Right. It's just a matter of time.
It's already been several years now since we've managed to fully work out the genome of Neanderthals. They're not that much different from us in regards to the number of genes between us and them. So, it's not beyond the scope of somebody saying, "Well, these are the genes that are unique to Neanderthals, what do we do?" Amplify that: there will be projects, whether it's an animal/Neanderthal project or whether it's a human/Neanderthal project.
Tell us about the historical background for your story, including the sections around the Church.
I was raised Roman Catholic--definitely on the recovering side of that spectrum—but I'm always intrigued by the fact that a lot of the early scientists in medieval times were enfolded in the church, including the intriguing character that I bring in here, Father Athanasius Kircher. Here's a guy who was deeply devoted to the church, yet was also the Leonardo da Vinci of the time. He was exploring different types of scientific disciplines, like medicine and geology. He was considered to be the father of anthropology, so he was dabbling with everything I wanted to play with--history, science, religion. He was able to find a common ground between science and religion--a recurring theme in a lot of my novels is that right now in the world there is religion on one side, scientists on the other. And none dare cross that line.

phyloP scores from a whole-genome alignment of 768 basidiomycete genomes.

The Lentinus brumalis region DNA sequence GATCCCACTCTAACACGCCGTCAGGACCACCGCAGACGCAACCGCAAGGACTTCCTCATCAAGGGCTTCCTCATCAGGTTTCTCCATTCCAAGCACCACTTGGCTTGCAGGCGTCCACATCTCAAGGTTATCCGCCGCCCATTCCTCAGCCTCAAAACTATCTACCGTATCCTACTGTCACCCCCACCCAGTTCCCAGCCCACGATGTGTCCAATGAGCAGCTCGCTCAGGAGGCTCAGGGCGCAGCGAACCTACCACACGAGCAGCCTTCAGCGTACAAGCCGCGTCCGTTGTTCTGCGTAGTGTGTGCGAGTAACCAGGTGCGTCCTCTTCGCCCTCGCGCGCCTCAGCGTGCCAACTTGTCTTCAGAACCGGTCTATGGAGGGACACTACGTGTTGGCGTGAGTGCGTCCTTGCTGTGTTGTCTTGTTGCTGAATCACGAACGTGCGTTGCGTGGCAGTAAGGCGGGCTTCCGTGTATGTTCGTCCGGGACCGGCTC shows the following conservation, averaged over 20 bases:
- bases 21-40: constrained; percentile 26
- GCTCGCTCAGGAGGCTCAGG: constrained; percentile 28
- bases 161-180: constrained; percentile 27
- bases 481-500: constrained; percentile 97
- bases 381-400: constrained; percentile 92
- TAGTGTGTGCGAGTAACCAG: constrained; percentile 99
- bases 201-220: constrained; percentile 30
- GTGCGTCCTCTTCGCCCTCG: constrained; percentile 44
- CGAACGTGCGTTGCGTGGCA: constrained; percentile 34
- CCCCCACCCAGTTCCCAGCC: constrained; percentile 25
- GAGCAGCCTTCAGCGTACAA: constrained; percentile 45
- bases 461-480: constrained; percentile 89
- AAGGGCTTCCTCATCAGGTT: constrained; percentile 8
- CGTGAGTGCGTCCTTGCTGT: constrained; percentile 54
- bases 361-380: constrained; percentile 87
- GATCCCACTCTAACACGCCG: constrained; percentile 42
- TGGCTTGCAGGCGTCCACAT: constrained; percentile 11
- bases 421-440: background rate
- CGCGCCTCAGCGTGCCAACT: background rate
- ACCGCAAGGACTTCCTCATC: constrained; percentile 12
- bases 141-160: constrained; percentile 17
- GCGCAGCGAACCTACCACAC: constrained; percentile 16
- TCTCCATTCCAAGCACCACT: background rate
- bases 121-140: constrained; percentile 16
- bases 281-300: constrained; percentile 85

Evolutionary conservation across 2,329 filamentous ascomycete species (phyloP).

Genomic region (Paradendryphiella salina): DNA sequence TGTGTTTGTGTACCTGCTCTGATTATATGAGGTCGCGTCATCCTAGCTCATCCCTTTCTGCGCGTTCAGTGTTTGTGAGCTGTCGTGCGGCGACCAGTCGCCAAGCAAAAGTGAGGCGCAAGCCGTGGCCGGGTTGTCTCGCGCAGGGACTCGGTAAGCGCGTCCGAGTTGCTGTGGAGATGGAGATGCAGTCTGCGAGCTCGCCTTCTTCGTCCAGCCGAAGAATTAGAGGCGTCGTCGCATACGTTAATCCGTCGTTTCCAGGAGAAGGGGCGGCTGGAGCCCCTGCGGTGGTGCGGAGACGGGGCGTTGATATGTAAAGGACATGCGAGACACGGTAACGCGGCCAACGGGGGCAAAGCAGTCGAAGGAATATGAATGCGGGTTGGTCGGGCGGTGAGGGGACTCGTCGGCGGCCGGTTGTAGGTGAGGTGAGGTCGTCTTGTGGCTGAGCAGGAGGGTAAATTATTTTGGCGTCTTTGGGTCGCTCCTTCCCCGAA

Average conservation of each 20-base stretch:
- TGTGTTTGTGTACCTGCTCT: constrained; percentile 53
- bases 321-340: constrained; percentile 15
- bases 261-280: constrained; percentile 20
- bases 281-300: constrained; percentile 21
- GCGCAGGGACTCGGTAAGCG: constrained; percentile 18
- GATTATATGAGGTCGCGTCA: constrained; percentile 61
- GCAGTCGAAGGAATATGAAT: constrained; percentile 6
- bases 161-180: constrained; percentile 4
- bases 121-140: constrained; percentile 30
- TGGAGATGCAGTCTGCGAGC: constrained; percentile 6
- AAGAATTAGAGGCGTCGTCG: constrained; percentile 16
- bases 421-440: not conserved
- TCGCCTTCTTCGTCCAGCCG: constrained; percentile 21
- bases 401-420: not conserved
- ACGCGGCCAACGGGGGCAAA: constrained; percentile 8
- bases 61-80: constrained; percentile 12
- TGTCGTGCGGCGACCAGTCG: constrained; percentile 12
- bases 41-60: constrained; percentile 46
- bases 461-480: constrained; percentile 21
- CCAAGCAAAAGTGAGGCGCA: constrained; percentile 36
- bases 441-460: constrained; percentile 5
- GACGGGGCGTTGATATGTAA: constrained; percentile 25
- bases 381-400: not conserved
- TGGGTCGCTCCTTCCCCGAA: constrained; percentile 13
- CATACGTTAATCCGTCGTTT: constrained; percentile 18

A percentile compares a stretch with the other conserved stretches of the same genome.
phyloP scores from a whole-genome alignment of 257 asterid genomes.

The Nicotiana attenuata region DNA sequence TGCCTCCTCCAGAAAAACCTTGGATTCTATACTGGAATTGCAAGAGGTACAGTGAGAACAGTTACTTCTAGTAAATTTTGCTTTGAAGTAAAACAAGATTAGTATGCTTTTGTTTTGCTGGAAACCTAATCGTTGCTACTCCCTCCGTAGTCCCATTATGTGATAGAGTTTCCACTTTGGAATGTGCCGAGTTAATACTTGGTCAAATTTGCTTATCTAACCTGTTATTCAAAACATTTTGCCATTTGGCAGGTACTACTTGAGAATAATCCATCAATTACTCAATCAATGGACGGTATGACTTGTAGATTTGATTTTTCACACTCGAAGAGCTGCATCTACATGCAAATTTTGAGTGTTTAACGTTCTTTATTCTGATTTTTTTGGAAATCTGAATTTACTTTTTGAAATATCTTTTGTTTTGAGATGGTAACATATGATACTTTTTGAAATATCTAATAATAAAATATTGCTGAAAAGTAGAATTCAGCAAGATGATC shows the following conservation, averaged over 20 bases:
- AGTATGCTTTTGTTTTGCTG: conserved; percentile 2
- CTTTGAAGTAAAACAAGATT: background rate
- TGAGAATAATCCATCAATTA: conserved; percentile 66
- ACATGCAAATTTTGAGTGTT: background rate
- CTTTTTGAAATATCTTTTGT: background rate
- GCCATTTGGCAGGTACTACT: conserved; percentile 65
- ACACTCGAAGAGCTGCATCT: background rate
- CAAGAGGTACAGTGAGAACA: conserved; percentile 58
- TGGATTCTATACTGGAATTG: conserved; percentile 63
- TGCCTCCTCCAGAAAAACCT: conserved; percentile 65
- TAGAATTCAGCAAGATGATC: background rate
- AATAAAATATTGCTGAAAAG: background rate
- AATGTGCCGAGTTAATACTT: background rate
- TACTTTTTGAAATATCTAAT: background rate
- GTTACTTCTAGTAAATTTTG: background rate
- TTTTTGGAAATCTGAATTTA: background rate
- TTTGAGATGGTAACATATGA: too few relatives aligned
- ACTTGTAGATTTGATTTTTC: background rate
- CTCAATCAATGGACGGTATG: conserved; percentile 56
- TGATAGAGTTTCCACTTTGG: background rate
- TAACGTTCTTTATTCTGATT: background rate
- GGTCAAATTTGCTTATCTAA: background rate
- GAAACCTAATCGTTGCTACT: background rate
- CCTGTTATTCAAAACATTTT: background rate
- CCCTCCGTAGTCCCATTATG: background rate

I dabble within a lot of my novels--including this one--trying to find that common ground, that mix of science and faith. And then, of course, once I started with Kirchner, I stumbled upon Father Carlos Crespi. He was a monk and missionary in Ecuador. Again, like Father Kirchner, Crespi also had several degrees in botany, anthropology and history. Again, somebody who deals with history, faith and science. And he was collecting local artifacts, dabbling in this mix of history and science, and he's another somebody I had a file on already, so to speak.
What was your favorite part of writing this book? Where you think, "You know, that nailed exactly what I was going for."
As a veterinarian, I like to focus on animals in my stories. I kept this one note from a reader that said, "Hey, Jim. How come right about here in your series of novels, all of a sudden everybody has animal sidekicks?"
It was right about then that I actually stopped practicing full-time. About five or six books in, I started transitioning off full-time practice to part-time. It was around then that all these animals started appearing in my novels. So, that passion for animals crept into my writing. Unbeknownst to me. There's that old phrase, "You're naked on the page." And apparently some of that must be true because you sort of stare right at it here.
So, with this book it was writing the gorilla character, Baako--being able to write from his point of view was particular fun. I also liked writing Kowalski. He came from one of my earlier stand-alone novels, Ice Hunt. He's not necessarily the brightest bulb, and a little rough around the edges. I liked him so much in Ice Hunt but once I finished that book, I was not envisioning having him reappear. I sort of missed him, and I eventually recruited him to Sigma just for the fun of it. I've never written from his point of view before, so it was a lot of fun. --Rob LeFebvre, freelance writer and editor